Date: Mon, 13 Jun 94 13:07:22 -0500 From: jeff_sargent at il.us.swissbank.com (Jeff Sargent) Subject: Re: Lids on Steins There is a beautiful biergarden/open air market in downtown Munich within a few blocks of the Town Hall/Glockenspiel called the Viktualmarket or something similar. They server wonderful helles and weissBiers there, in large class mugs with optional pewter discs that you could place over the top. The reason for the lid became obvious to me within 10 minutes -- the beautiful trees lining the biergarden would drop leaves/seeds/twigs and so forth periodically. There were also birds in the trees to contend with. The bugs were not much of a problem in the early spring, but the lids would definately help that as well. - Jeff sargent at il.us.swissbank.com Return to table of contents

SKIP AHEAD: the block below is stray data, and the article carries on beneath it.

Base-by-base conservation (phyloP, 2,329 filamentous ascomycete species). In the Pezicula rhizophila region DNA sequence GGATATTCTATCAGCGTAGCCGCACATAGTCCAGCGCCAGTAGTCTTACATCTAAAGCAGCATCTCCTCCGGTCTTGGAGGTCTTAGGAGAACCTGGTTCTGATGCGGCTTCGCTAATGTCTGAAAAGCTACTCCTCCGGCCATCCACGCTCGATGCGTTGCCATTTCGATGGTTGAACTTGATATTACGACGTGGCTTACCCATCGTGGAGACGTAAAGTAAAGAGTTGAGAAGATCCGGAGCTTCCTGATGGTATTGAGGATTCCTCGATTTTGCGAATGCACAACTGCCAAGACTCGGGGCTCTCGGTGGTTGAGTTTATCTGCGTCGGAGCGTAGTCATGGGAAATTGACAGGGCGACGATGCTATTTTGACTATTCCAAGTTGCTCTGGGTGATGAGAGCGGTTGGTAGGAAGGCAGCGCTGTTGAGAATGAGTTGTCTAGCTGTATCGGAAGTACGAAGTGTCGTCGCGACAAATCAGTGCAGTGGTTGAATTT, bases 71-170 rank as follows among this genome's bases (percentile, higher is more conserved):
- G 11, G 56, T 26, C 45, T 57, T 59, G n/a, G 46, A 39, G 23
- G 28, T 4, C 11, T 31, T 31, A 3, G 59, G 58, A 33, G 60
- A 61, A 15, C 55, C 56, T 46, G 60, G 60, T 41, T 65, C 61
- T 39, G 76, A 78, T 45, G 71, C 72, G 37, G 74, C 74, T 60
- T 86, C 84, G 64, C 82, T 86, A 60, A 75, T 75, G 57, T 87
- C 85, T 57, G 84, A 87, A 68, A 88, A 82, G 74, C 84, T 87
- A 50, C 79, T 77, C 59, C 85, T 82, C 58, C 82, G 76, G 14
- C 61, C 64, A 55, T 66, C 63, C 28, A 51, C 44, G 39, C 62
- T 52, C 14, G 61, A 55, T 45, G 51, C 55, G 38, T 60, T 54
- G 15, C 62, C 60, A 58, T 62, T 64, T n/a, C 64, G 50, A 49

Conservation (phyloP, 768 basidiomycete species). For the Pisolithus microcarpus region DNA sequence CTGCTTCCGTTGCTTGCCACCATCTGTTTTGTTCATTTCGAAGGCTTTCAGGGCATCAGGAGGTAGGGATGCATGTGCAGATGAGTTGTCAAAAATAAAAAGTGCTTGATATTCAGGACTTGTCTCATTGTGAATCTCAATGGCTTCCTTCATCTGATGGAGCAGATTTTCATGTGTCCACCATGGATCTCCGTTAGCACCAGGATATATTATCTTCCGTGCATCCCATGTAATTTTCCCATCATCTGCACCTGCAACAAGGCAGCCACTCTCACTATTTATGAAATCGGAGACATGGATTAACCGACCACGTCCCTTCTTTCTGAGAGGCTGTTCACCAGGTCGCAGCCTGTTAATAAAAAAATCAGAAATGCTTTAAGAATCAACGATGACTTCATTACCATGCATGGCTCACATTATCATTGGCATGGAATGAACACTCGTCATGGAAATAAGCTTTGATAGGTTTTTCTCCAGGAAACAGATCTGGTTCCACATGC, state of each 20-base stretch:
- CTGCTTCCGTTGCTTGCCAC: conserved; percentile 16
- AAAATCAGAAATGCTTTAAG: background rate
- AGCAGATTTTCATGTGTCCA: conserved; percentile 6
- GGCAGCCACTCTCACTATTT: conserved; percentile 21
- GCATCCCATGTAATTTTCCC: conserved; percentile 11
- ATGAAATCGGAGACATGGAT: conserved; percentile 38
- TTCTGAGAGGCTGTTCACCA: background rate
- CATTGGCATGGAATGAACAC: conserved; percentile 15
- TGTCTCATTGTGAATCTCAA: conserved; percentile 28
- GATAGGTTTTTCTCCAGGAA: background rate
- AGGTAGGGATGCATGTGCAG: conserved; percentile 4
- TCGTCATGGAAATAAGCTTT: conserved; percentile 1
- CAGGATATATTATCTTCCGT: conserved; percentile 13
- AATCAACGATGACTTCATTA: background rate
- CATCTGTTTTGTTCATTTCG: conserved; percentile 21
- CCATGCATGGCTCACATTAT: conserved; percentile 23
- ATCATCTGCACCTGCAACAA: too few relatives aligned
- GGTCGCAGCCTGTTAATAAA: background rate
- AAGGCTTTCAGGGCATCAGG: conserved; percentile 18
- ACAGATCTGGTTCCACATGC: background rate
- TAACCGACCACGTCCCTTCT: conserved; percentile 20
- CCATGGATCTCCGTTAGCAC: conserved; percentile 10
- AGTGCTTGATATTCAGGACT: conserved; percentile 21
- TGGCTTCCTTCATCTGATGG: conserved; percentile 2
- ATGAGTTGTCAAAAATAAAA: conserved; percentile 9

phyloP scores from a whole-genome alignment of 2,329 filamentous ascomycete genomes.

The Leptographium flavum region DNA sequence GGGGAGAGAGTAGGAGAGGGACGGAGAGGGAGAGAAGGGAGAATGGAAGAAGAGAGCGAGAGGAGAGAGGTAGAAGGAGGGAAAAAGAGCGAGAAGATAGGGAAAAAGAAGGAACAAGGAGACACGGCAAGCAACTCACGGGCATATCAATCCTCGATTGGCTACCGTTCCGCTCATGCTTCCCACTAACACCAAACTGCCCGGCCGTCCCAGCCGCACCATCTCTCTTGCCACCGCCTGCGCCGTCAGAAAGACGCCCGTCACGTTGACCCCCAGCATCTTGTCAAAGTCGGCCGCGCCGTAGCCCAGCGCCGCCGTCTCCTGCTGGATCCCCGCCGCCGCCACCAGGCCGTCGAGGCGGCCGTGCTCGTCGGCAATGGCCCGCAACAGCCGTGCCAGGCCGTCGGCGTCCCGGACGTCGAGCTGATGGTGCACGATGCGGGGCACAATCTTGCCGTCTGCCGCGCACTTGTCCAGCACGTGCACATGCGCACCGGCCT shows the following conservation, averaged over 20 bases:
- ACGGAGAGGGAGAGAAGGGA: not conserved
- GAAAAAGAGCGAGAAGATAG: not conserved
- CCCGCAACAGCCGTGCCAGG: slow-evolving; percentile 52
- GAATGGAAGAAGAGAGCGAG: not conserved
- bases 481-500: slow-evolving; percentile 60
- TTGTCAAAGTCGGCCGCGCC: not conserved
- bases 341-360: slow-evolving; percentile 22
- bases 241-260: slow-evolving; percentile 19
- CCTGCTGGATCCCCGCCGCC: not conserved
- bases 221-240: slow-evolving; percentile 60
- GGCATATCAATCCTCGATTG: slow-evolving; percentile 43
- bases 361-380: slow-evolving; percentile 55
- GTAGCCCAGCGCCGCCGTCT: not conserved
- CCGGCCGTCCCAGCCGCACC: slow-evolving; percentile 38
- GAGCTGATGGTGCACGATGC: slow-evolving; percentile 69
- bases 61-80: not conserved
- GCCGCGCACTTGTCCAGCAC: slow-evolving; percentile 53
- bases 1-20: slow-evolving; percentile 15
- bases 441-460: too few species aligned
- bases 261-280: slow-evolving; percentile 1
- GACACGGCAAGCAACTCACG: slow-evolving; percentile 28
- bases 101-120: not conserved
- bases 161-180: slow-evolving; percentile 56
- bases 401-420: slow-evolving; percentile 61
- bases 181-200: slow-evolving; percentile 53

Date: Mon, 13 Jun 1994 13:19:14 -0700 (PDT) From: Jeremy Ballard Bergsman <jeremybb at leland.Stanford.EDU> Subject: misc. Q and A > From: HEWITT at arcges.arceng.com > Subject: bottle volume/priming rate > > The priming rate I've used for my all-grain beers (usually high gravity) > has been 1/2 to 3/4 cup corn sugar. No problem carbonating at this level > except it's usually much too highly carbonated. I'm aware that priming rates > should be reduced for kegging and wonder if this is true in going from a > 12 oz bottle to 0.5L (17 oz). Intuitively, it doesn't seem logical that > the beer volume should affect the degree of carbonation. Is there any > experience regarding bottle volume related to priming rate? > I do the experiment to answer this question every time I bottle. I add my priming sugar (boiled then cooled in water) to the entire beer (for non-porters too :)). I then bottle in bottles of various sizes, from 6 to 25 oz and the carbonation always comes out the same. Are you changing the relative amount of headspace? > From: terfintt at ttown.apci.com (Terri Terfinko) > Subject: Mash Water Adjustments > gypsum container states that it is a water hardener. I do understand the > importance of having an acidic PH 5.1 - 5.5 for mashing, but not sure > why it is > advisable to add gypsum regardless of water PH or hardness. The point is to lower the pH and add calcium, both of which are important to many people's water (but not all). I wouldn't recommend blind addition of any salt. > I feel it is important to understand the makeup of my water so I had an > analysis done. The PH of 6.1 matched my litmus paper calculations. I am not > sure how to determine from the mineral analysis if my water is soft or > Here is the analysis report. I included the whole report since I am not > which minerals determine hardness. What the heck does MG/L or UG/L stand > for? Books I read referred to PPM. Any advice on mashing adjustments I mg/l is milligrams per liter, the same thing as ppm (w/v). ug/l is micrograms per liter, the same thing as ppbillion (US billion). That u should be a greek mu. > should make would be appreciated. > PH 6.1 Not bad consider the low carbonate alkalinity, below. You probably don't need to adjust your pH at all. > T ALK CAC03 16.0 MG/L > PHOS-TOTAL .03 MG/L > C TOT ORGAN 1.2 MG/L This sounds bad to me. Usually organics in water supplies are the result of industrial pollution. > T HARD CACO3 27.0 MG/L This is your total hardness, expresses as the concentration of CaCO3 that would give the same hardness. This is quite low. > CA TOTAL 9.02 MG/L > MG 3.06 MG/L > NA 4.63 MG/L > K 1.38 MG/L > CL 5.00 MG/L > SO4 TOTAL 23.0 MG/L > SILICA TOTAL 17.95 MG/L Sandy water? > FE 334.0 UG/L I think this borders on being too high. Your water is nice and soft so it is easy to adjust for brewing. Add about .5 g/gal of NaCl and 1 g/gal of CaCl2 unless making a beer that wants soft water (e.g. pilsener). Add .5 g/gal MgSO4 (Epsom salts) for pale ales. Throw away the gypsum. > From: KMYH09A at prodigy.com ( LARRY KELLY) > Subject: Racking wort to secondary in 8 hours? > I just finished reading Millers book: The Complete Handbook of Homebrewing > > He mentions that the wort should be racked in the secondary fermenter 8 > hours after racked into the primary. > WHY?? Doesn't that give a better chance to contaminate the wort? Yes, I > know about trub build up, but if you pitch the yeast and the yeast finishes > in a few days and then rack into the secondary, a few days is no big deal. > So why does he say 8 hours? The idea is to minimize the exposure to the trub. In my hands this is silly advice since at 8 hours the yeast are churning stuff up so much that I could never rack off of the trub. I agree with you, what's a few days (of course I use an immersion chiller and leave most of both my hot and cold break in the kettle)? > From: GONTAREK at FCRFV1.NCIFCRF.GOV > Subject: My first all grain/raspbeery ale recipe/KitchenAid grain mill > My first all-grain batch was made by borrowing a corona grain > mill from a buddy. Because I want to continue the all-grain brewing, > I have been looking into inexpensive grain mills. My wife and I > received a beautiful Kitchen Aid stand-up mixer as a wedding gift > last year, and I understand that a grain mill attachment is made > that is compatible with it. The price I got from a local > distributer was about $180, but my Dad works in food service and > can get me one for $90. Has anyone used this type of grain mill > set-up (either for homebrewing or anything else)? Is it worth > the investment? I would appreciate hearing from anyone with > information regarding the Kitchen Aid grain mill. I have never used a Kitchen Aid (KA) grain mill but I hear that they are traditional grain mills, that is, they grind. For the same price as teh KA you could buy a nice roller mill (Glatt, Maltmill no flames please). It wouldn't be motorized but due to the large hoppers and ease of cranking, I bet the total amount of work would be the same and I'm sure the crush would be better. Plus, you shouldn't be grinding in the kitchen, assuming that's where you brew :). > From: dweller at GVSU.EDU (RONALD DWELLE) > Subject: thermometer correction? > > A dumb high-school chemistry question: > > I just bought a new mercury floating thermometer and discovered > on my first mash/boil that it's off. At boil, it reads about > 220-221 F. Can I assume the error is linear, always reading 8-9 > degrees high? That is, if the thermo reads 150, I'm mashing at > 141-142? Should I take it back and rant and rave and demand my > money back, or is this normal? (This was just a cheapo K-mart > kitchen floater.) > Why don't you test it at the other end putting it in water in equilibrium with ice. If it reads 40 then use your correction factor, otherwise toss it or interpolate. - --------------- I must add to the chorus defending Jack S. against Jim B. regarding sparge water temps. I use sparge water at about 200 F. I have a thermometer stuck about 1 inch into my grain bed and it never goes above 175 (uninsulated zapap deal), even though part of it is exposed to the hot water above the grain bed. Jeremy Bergsman jeremybb at leland.stanford.edu Return to table of contents